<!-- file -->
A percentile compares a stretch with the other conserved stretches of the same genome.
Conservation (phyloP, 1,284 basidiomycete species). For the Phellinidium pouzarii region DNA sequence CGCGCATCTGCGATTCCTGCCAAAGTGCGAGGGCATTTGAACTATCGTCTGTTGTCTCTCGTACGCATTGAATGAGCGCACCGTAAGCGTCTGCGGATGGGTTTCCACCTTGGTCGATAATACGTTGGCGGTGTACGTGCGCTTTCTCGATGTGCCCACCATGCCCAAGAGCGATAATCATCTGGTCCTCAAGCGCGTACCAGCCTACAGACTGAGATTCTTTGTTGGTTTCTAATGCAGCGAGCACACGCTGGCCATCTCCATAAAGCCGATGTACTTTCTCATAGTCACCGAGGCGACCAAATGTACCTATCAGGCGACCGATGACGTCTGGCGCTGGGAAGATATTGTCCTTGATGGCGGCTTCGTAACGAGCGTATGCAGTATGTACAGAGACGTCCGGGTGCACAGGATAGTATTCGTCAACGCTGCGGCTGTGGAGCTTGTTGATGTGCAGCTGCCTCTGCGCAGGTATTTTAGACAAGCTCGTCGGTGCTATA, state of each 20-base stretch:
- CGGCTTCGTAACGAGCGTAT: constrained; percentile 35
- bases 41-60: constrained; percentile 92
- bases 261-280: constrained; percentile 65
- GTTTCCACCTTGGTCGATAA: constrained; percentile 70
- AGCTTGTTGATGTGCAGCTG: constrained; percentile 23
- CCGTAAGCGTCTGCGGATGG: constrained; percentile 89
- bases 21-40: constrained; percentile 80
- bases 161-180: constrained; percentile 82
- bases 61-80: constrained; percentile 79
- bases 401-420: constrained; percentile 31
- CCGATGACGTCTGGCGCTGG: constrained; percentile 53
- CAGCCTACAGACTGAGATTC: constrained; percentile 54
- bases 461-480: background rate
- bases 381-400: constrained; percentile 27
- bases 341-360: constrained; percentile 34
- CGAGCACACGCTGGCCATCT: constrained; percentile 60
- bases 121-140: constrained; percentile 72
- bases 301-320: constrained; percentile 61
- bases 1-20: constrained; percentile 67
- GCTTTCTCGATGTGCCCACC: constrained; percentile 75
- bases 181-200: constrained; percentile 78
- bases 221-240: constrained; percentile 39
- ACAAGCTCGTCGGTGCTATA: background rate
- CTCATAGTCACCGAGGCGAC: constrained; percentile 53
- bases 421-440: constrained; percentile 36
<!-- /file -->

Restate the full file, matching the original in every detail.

A percentile compares a stretch with the other conserved stretches of the same genome.
Conservation (phyloP, 1,284 basidiomycete species). For the Phellinidium pouzarii region DNA sequence CGCGCATCTGCGATTCCTGCCAAAGTGCGAGGGCATTTGAACTATCGTCTGTTGTCTCTCGTACGCATTGAATGAGCGCACCGTAAGCGTCTGCGGATGGGTTTCCACCTTGGTCGATAATACGTTGGCGGTGTACGTGCGCTTTCTCGATGTGCCCACCATGCCCAAGAGCGATAATCATCTGGTCCTCAAGCGCGTACCAGCCTACAGACTGAGATTCTTTGTTGGTTTCTAATGCAGCGAGCACACGCTGGCCATCTCCATAAAGCCGATGTACTTTCTCATAGTCACCGAGGCGACCAAATGTACCTATCAGGCGACCGATGACGTCTGGCGCTGGGAAGATATTGTCCTTGATGGCGGCTTCGTAACGAGCGTATGCAGTATGTACAGAGACGTCCGGGTGCACAGGATAGTATTCGTCAACGCTGCGGCTGTGGAGCTTGTTGATGTGCAGCTGCCTCTGCGCAGGTATTTTAGACAAGCTCGTCGGTGCTATA, state of each 20-base stretch:
- CGGCTTCGTAACGAGCGTAT: constrained; percentile 35
- bases 41-60: constrained; percentile 92
- bases 261-280: constrained; percentile 65
- GTTTCCACCTTGGTCGATAA: constrained; percentile 70
- AGCTTGTTGATGTGCAGCTG: constrained; percentile 23
- CCGTAAGCGTCTGCGGATGG: constrained; percentile 89
- bases 21-40: constrained; percentile 80
- bases 161-180: constrained; percentile 82
- bases 61-80: constrained; percentile 79
- bases 401-420: constrained; percentile 31
- CCGATGACGTCTGGCGCTGG: constrained; percentile 53
- CAGCCTACAGACTGAGATTC: constrained; percentile 54
- bases 461-480: background rate
- bases 381-400: constrained; percentile 27
- bases 341-360: constrained; percentile 34
- CGAGCACACGCTGGCCATCT: constrained; percentile 60
- bases 121-140: constrained; percentile 72
- bases 301-320: constrained; percentile 61
- bases 1-20: constrained; percentile 67
- GCTTTCTCGATGTGCCCACC: constrained; percentile 75
- bases 181-200: constrained; percentile 78
- bases 221-240: constrained; percentile 39
- ACAAGCTCGTCGGTGCTATA: background rate
- CTCATAGTCACCGAGGCGAC: constrained; percentile 53
- bases 421-440: constrained; percentile 36